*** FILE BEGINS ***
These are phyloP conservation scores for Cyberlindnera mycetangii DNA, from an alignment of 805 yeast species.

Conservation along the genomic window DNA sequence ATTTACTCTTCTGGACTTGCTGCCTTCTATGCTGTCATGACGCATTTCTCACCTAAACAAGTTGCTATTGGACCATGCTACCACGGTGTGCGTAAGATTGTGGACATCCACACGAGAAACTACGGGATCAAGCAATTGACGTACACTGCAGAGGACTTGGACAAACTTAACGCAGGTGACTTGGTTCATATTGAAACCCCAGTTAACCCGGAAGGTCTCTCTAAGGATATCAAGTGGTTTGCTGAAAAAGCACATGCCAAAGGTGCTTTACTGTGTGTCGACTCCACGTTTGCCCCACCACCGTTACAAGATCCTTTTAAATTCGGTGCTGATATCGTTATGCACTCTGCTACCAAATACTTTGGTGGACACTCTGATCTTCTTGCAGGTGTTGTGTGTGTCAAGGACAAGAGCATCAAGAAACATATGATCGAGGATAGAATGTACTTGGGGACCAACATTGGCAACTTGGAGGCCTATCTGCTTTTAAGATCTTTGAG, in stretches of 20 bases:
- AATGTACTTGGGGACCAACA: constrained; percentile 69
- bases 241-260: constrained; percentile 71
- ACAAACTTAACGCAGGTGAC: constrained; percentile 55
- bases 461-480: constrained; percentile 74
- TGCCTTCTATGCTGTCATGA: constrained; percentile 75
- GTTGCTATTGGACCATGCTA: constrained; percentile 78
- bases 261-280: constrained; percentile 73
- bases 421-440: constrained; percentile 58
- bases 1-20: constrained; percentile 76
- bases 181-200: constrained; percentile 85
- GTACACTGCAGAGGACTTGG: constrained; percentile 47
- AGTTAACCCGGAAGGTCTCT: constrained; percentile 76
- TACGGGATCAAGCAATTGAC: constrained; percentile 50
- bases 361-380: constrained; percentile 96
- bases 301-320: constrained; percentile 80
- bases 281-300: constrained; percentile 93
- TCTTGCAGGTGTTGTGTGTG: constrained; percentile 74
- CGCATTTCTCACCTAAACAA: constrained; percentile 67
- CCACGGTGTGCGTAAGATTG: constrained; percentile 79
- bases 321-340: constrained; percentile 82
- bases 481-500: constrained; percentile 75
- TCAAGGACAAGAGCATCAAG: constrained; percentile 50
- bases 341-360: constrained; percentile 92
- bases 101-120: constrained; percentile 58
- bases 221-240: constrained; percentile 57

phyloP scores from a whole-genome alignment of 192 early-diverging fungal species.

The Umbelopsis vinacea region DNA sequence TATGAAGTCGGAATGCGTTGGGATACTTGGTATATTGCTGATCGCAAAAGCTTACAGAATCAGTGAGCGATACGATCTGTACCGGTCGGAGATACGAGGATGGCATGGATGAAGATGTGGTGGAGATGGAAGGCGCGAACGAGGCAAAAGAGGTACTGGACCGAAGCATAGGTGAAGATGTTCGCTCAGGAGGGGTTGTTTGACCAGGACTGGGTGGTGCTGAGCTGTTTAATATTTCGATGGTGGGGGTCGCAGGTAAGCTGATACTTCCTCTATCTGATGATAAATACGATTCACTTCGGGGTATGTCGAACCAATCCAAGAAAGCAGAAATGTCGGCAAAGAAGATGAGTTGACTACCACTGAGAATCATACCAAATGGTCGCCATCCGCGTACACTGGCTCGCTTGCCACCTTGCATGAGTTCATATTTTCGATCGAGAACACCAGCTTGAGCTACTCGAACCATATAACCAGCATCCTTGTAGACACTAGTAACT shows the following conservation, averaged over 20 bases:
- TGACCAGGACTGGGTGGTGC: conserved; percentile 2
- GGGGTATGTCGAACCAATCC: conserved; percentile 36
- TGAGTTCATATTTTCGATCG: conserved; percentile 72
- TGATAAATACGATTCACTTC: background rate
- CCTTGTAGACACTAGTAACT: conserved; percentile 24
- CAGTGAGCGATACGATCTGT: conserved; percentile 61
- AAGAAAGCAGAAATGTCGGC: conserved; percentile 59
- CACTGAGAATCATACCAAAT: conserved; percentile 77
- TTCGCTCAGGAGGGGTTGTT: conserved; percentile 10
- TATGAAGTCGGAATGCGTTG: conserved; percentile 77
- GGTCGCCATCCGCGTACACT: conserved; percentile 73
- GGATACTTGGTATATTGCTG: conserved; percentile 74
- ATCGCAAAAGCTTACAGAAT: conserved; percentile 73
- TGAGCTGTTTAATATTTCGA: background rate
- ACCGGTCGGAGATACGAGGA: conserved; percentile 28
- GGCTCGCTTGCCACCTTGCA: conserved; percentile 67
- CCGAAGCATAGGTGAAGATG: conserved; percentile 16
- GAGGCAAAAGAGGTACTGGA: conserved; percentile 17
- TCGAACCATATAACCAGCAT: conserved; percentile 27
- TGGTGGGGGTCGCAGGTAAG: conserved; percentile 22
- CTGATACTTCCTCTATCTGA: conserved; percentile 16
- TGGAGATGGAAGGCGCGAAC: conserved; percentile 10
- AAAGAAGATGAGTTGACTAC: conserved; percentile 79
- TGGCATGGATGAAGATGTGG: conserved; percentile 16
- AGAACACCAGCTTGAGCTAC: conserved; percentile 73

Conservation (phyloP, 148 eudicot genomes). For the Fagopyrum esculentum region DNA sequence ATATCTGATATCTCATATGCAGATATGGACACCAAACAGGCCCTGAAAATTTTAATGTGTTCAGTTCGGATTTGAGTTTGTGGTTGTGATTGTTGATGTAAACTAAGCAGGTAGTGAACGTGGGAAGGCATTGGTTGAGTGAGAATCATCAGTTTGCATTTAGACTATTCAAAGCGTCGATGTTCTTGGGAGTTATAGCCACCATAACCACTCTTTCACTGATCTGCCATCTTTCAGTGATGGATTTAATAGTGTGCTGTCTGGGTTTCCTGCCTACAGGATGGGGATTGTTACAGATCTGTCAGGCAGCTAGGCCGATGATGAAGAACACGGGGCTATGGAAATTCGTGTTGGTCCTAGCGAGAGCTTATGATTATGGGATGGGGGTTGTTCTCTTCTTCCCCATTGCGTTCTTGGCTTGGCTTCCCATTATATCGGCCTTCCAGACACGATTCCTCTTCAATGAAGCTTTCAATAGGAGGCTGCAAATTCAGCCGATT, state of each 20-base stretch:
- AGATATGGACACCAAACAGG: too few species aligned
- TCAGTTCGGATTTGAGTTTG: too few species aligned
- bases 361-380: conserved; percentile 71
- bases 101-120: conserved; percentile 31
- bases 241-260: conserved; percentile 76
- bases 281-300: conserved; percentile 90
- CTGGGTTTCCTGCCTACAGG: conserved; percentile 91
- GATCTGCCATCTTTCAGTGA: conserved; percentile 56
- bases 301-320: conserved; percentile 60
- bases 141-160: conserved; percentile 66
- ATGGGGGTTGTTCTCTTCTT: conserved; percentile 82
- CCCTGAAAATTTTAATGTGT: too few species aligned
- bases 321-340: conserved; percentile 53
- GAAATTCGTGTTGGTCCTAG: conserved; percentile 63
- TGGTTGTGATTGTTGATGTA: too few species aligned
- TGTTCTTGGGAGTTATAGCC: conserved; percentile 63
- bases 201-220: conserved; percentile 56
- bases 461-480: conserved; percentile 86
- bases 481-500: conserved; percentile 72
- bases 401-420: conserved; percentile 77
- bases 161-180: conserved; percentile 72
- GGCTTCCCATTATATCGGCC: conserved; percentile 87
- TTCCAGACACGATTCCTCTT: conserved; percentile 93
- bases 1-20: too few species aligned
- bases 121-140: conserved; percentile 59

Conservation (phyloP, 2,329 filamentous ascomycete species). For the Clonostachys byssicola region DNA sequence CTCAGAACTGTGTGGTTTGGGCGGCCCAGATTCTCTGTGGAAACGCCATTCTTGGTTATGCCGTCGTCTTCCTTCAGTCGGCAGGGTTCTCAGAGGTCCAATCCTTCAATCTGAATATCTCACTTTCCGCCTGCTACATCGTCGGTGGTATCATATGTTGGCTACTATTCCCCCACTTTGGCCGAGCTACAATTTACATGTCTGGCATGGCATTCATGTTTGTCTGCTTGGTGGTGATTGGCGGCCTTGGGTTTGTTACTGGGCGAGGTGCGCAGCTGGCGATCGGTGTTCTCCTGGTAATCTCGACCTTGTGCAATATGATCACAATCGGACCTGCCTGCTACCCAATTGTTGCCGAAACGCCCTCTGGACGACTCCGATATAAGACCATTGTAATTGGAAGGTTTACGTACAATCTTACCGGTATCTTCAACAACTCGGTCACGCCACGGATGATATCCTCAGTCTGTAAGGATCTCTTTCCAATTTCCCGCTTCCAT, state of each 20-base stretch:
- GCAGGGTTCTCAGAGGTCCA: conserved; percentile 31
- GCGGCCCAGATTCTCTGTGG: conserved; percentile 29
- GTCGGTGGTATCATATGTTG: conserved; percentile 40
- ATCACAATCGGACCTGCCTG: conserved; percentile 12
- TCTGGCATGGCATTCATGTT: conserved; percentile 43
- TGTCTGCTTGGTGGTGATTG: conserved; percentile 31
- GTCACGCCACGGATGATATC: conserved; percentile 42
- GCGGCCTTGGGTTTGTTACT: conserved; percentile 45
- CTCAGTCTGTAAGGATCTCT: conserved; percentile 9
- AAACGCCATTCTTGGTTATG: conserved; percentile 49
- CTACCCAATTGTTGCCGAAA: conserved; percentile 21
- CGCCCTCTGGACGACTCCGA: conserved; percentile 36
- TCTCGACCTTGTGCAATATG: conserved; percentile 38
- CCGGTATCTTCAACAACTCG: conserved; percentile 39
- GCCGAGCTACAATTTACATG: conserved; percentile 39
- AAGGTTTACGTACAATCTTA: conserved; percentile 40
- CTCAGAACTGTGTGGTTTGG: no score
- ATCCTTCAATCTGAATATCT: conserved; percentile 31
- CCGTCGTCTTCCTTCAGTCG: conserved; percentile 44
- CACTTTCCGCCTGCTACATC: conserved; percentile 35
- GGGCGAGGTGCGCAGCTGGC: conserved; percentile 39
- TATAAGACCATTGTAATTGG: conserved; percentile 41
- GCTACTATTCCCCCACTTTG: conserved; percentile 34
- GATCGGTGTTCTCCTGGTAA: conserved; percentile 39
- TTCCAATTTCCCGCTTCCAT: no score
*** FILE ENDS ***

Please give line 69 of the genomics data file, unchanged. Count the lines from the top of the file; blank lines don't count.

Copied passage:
- GAAATTCGTGTTGGTCCTAG: conserved; percentile 63